Frankly, I think most parents are not so extreme. Frankly, I think most parents these days fall in the happy medium of being relatively sane - if not having their own pet parenting quirks that a child can easily overcome with a session or two of talk therapy, usually during the summer between high school and college - and that moderation, if not the panacea for most problems, at least will allow our children to turn out as "okay" as most of us have.

You're mostly happy, right? Right.

We don't want to parent too perfectly, do we? Think of all the great blogs you'd miss out on in 18 years or so.

However, with all this happy-to-be-good-enough parenting mixed with benign neglect and the push to help kids feel more self-actualized and emotionally-validated young human animals even as their leashes get shorter, I find one hold-over from the ridiculous good-ole-days of Clackers and lead-flavored teething rings:

Cooties.

Cooties are where past and present collide. Cooties are where emotionally supporting our children and lessons in anti-bigotry suddenly compete and collide with our own repressed traumatic memories of having the dodge ball thrown directly at the bridge of our Coke-bottle glasses because we couldn't stumble out of the way quickly enough in our orthopedic shoes.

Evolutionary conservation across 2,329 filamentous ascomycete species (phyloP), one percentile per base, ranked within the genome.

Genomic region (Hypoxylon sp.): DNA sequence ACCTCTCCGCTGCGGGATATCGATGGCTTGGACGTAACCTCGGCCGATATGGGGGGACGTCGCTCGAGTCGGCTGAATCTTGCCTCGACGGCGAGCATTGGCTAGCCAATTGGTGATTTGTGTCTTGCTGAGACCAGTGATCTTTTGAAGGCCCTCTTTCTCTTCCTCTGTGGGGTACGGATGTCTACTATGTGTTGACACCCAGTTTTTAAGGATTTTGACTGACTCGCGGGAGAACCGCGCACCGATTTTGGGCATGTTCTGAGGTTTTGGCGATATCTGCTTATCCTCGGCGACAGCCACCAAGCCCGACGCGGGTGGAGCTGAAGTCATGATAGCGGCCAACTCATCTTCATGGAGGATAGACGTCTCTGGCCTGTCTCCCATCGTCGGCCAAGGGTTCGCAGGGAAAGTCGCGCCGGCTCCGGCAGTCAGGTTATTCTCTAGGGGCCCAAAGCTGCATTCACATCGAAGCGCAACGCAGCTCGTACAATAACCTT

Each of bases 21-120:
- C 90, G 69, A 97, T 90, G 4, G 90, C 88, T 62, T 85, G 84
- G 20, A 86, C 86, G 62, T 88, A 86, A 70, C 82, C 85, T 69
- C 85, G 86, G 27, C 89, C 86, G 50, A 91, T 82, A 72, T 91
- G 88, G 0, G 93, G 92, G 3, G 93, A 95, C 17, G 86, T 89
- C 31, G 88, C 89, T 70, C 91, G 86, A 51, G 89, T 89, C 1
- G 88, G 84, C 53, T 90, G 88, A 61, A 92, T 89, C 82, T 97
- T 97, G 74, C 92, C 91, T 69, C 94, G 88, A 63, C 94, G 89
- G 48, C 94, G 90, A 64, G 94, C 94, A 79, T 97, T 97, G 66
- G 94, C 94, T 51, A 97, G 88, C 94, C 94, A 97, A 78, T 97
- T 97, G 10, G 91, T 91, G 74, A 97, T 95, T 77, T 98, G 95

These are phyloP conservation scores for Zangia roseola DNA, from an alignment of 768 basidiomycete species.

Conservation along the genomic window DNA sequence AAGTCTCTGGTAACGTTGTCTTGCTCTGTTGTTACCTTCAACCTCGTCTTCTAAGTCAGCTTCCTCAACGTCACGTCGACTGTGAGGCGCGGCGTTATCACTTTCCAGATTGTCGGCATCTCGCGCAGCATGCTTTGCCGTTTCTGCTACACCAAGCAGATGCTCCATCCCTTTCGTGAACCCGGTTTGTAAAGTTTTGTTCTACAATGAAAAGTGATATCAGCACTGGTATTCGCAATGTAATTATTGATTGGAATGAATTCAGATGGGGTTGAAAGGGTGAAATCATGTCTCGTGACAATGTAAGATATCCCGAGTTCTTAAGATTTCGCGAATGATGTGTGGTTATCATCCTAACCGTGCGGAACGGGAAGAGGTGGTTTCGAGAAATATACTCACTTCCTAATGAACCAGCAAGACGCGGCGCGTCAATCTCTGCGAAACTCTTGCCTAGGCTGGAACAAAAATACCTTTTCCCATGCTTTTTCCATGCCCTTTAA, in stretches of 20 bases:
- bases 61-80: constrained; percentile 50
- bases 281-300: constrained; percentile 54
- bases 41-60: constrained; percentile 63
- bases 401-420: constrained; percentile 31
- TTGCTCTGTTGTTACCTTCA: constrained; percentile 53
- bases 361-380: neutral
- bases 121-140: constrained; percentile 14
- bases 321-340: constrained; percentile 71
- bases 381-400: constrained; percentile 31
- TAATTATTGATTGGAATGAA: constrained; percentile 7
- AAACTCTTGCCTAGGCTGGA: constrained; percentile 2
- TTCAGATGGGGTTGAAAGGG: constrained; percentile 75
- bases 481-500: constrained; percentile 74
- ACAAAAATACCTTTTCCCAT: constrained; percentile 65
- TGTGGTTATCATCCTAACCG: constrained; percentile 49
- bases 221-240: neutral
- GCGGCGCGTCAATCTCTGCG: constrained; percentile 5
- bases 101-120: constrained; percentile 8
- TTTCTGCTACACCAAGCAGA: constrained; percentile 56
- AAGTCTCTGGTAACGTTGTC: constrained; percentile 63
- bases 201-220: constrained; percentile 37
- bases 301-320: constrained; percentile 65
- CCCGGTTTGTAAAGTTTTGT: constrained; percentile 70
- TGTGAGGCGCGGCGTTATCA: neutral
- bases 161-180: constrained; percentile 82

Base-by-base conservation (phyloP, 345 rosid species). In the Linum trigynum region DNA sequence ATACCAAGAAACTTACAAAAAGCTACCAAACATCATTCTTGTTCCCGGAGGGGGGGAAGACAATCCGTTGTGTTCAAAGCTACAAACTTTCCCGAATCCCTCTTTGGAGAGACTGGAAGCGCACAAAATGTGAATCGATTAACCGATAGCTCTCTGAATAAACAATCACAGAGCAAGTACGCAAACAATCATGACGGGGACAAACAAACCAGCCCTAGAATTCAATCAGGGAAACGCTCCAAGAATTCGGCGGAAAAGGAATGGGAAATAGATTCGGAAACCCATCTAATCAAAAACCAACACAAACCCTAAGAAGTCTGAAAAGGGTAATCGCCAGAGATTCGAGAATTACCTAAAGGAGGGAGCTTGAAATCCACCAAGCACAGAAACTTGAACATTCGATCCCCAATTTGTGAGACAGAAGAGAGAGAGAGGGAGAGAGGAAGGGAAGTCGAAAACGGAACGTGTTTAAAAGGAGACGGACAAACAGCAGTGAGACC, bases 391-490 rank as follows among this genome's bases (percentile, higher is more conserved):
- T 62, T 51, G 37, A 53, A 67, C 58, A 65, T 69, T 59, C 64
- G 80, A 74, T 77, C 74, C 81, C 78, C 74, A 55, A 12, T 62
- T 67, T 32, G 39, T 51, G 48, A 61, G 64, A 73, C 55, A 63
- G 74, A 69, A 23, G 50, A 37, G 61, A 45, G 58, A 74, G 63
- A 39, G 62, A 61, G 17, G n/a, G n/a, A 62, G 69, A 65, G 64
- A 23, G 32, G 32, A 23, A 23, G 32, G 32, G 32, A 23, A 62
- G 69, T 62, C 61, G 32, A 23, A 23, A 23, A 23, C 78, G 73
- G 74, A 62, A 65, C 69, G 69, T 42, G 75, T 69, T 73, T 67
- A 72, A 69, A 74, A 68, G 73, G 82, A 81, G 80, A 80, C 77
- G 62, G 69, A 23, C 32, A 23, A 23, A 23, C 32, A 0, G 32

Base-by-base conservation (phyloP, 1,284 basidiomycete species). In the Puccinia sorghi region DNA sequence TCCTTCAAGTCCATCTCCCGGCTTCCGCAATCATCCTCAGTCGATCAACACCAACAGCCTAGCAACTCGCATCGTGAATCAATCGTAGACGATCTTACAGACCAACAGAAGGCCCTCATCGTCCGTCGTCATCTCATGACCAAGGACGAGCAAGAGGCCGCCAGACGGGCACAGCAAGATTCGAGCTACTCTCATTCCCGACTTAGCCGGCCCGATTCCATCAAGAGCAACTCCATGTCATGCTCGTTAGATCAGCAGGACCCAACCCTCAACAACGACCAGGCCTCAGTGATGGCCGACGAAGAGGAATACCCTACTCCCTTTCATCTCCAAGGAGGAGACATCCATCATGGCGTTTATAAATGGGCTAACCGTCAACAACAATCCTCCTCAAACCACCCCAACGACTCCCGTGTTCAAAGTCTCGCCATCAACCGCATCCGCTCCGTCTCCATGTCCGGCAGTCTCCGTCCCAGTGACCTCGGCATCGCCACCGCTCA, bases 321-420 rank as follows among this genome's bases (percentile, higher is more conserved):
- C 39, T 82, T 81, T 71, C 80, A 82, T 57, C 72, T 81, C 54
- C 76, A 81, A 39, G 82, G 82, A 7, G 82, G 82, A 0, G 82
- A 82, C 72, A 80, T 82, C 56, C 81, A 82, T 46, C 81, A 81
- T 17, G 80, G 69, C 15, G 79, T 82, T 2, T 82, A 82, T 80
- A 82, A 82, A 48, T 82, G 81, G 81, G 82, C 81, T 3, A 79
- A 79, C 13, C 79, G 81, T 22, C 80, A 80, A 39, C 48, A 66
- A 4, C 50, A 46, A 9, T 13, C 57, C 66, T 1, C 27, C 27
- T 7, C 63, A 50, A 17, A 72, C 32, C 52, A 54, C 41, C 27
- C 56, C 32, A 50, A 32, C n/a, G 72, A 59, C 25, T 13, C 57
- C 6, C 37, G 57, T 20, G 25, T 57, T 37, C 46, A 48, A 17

Cooties are where we didn't turn out "okay".

Now, I'll be the first to admit that, as a parent, I dislike cooties. "Cooties", I've come to find out, are parasites. Bugs. Lice, scabies, ticks...you got it crawling on you and living off your life blood, and you got yourself a cooty.

Cooties make you itch.

Cooties make you scratch.

I bet you're scratching right now just thinking about cooties.

But here's where I need to part ways with the cooty paranoia and politically incorrect cooty-ism of the 1970s, especially as it pertains to hair cooties.

Having hair cooties, as it turns out, doesn't mean that you don't bathe enough. Cooties don’t mean you’re a hippy lovechild. Why, I’ve been to thirteen Grateful Dead shows and left each and every one without any living hair ornaments. Well…beyond the hallucinated raccoon on my head.

Hair cooties actually like to have clean hair to hang onto and clean heads to lay their eggs. Brushing often might keep a cooty from latching on (which now I understand some grandmothers’ admonitions to brush your tresses 100 strokes every night), but once it’s on, it’s the greaseless, uncoated hair a cooty loves best. Cooties like when you shampoo every night. Cooties do not like complicated beehive four-day hairdos held high and proud with backcombing and Aquanet .